Australian swimmer Michael Klim is a two-time Olympic champion and has won seven long-course and five short-course world titles in his career. In 2007, Klim retired from competitive swimming.

Recently, Klim revealed that he suffers from an auto-immune disorder, and can not walk unassisted. The condition is incurable. The swimmer opened up about the devastating illness on Sunday, talking to Lisa Wilkinson on ‘The Project’.

Michael Klim has an incurable auto-immune disorder

The 44-year-old retired swimmer revealed that the doctors diagnosed him with Chronic Inflammatory Demyelinating Polyneuropathy (CIPD) in 2020. It is an auto-immune disorder that attacks the myelin sheaths of nerves and affects function in the limbs. The treatment courses mainly focus on suppressing the immune system.

“The body is trying to protect itself, but it’s eating its own tissue,” Klim told Network Ten. “In my case, it’s eating the outside of my nerves.” The former world record-holder suddenly found himself unable to walk at the Kuala Lumpur airport about three years ago. The experience was devastating.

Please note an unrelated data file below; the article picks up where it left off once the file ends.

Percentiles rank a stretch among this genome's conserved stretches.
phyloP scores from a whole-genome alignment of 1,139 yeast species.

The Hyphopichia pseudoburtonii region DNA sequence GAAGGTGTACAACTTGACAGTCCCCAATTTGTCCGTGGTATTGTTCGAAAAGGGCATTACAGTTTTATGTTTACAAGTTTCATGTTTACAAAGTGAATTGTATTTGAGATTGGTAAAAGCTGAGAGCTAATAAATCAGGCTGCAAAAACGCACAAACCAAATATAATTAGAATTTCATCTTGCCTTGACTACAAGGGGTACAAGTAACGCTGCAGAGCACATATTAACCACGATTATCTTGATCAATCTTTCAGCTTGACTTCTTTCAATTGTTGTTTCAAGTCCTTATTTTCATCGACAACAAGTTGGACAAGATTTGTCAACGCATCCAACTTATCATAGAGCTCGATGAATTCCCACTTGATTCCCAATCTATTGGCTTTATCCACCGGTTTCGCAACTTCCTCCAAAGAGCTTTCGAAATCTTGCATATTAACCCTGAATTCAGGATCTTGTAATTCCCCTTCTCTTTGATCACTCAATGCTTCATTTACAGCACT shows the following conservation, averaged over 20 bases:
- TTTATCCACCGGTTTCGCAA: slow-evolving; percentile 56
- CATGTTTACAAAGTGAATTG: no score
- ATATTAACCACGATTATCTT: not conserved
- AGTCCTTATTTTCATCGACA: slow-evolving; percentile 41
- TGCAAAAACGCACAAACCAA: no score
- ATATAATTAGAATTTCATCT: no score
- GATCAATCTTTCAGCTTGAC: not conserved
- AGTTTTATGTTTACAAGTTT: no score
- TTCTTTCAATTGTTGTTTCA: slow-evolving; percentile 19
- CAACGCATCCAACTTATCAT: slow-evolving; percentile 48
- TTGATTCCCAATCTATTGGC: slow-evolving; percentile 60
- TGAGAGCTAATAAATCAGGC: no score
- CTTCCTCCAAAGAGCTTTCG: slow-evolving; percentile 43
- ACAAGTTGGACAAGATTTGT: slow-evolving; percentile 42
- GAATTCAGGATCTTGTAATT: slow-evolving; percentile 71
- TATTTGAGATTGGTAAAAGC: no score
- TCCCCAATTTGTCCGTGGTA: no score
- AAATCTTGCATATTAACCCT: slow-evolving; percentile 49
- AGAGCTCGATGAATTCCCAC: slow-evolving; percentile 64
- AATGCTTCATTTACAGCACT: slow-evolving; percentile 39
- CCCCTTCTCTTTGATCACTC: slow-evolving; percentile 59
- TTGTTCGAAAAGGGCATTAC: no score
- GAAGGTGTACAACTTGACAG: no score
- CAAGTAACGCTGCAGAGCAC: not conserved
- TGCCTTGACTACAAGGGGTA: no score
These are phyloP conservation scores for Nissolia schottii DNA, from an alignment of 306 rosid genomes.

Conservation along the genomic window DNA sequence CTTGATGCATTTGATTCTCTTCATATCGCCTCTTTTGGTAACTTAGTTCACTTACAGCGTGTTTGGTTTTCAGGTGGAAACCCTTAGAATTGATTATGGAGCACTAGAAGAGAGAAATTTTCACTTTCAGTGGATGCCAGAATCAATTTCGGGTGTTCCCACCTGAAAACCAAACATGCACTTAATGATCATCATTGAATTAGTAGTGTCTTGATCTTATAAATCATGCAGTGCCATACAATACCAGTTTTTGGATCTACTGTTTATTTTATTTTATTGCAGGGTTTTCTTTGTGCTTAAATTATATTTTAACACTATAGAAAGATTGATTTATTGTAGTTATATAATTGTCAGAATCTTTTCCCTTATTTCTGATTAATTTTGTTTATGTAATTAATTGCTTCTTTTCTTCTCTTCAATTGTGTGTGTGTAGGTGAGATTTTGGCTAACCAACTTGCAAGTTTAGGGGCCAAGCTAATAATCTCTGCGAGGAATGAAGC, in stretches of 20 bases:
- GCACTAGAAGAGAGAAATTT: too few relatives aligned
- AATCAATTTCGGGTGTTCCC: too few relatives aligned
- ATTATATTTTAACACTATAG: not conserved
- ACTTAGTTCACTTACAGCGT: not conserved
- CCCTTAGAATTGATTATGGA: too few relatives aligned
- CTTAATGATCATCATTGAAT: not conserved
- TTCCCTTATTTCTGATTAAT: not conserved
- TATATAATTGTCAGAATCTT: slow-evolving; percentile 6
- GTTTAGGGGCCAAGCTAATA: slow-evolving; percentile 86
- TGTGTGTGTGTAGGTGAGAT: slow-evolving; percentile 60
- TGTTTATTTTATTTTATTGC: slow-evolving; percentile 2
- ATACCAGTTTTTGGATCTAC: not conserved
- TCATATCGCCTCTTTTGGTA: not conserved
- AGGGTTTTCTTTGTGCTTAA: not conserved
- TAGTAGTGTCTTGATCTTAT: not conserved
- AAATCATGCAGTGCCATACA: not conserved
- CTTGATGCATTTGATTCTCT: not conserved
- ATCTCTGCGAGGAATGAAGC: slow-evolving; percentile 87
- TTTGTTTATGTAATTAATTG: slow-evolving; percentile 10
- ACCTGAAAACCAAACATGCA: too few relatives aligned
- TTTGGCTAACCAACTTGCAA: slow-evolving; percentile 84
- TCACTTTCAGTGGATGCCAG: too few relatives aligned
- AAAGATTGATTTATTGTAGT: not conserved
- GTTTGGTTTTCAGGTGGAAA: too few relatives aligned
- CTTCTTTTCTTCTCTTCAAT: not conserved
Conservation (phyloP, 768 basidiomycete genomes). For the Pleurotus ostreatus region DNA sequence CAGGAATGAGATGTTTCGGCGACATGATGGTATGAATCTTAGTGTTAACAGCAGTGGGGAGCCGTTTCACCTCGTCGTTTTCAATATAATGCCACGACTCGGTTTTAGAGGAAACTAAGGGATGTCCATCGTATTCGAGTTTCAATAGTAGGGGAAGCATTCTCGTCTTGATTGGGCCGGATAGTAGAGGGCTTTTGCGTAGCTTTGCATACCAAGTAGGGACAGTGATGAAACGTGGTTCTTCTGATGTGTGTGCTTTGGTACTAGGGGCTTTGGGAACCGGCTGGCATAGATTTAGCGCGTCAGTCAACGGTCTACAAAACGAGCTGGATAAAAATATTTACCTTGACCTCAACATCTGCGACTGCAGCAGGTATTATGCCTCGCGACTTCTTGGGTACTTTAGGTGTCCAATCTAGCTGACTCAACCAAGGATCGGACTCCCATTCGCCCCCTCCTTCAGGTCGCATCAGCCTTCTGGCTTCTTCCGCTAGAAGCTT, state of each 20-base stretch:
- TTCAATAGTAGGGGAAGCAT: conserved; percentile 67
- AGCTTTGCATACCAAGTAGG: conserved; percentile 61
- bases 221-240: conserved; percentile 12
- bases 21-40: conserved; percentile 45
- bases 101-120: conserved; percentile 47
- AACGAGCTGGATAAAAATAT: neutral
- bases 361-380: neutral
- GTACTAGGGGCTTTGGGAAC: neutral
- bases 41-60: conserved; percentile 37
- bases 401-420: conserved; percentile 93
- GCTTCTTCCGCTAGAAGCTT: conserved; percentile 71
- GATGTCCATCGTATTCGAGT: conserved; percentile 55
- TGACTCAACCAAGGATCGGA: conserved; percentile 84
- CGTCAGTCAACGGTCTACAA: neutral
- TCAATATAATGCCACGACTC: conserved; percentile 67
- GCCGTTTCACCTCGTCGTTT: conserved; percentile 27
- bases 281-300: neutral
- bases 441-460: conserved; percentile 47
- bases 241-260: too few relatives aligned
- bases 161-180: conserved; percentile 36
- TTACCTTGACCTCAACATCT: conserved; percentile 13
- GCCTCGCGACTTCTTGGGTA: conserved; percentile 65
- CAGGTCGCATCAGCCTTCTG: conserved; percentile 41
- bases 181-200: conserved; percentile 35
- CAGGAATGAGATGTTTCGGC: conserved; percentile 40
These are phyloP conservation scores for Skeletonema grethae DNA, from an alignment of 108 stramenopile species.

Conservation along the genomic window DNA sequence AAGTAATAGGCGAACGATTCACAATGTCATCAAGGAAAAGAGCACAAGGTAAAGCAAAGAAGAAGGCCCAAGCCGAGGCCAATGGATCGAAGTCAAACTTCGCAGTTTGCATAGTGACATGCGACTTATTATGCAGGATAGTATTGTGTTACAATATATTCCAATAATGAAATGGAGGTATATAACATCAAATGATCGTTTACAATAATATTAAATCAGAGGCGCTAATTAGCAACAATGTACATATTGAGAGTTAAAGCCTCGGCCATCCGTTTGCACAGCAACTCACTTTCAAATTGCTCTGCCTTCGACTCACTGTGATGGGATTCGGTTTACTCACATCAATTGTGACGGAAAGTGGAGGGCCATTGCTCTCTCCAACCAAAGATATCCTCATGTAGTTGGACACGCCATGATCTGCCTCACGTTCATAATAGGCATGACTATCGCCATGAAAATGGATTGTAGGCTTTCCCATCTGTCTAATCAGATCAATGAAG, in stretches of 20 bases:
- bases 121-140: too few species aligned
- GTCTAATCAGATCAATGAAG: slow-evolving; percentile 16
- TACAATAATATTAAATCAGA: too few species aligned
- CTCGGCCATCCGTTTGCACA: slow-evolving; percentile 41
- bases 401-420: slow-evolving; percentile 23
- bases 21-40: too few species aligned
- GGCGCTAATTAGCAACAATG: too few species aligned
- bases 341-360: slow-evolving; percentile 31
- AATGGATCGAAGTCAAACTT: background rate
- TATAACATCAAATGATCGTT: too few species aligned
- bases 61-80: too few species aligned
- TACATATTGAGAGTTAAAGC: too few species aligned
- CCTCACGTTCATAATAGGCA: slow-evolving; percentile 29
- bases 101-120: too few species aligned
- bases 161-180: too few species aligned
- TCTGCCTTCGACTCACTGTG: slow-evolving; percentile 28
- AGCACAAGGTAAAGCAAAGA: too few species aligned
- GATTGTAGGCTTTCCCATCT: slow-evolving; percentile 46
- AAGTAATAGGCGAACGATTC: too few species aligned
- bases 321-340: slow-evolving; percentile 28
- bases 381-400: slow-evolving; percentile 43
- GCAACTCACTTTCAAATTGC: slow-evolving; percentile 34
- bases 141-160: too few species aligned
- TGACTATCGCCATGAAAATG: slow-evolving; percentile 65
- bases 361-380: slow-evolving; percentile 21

“I called Michelle, and I was literally in tears because I couldn’t pinpoint what it was,” he said. “That was one of the scariest moments I had. For me, my ability to do anything physical was something I used to pride myself on and used to give me mental strength. Bit by bit [it] was being taken away,” he further added. 

Klim undergoes immunoglobulin replacement therapy at the Royal Prince Alfred Hospital in Sydney. But even then, there’s a good chance he might end up in a wheelchair one day. “I’ve lost sensation in both of my feet… a little bit of function in my left foot, minimal in my right foot… lost calf muscles on both sides,” he said. “I can’t walk by myself.”

Klim has had a hard time coping with the disorder

During the interview, the Olympic gold medalist revealed that he receives a common reaction from people when he tells them about the CIPD. They always assume that since he has the mental fortitude of an athlete, it’ll be easy for him to get through this.

“It’s actually not necessarily been the case. It’s not like I can do extra exercise … if anything, at times I’ve been more despondent about it and it’s more depressing,” he admitted. Klim also revealed that sometimes he turned to alcohol to cope with the pain.

But eventually, he found a way to move on with his life. He gives himself time to ponder on his anger and frustration for an hour each day. But then it’s back to business as usual. He has even restarted his swimming school in Bali and swims every other day.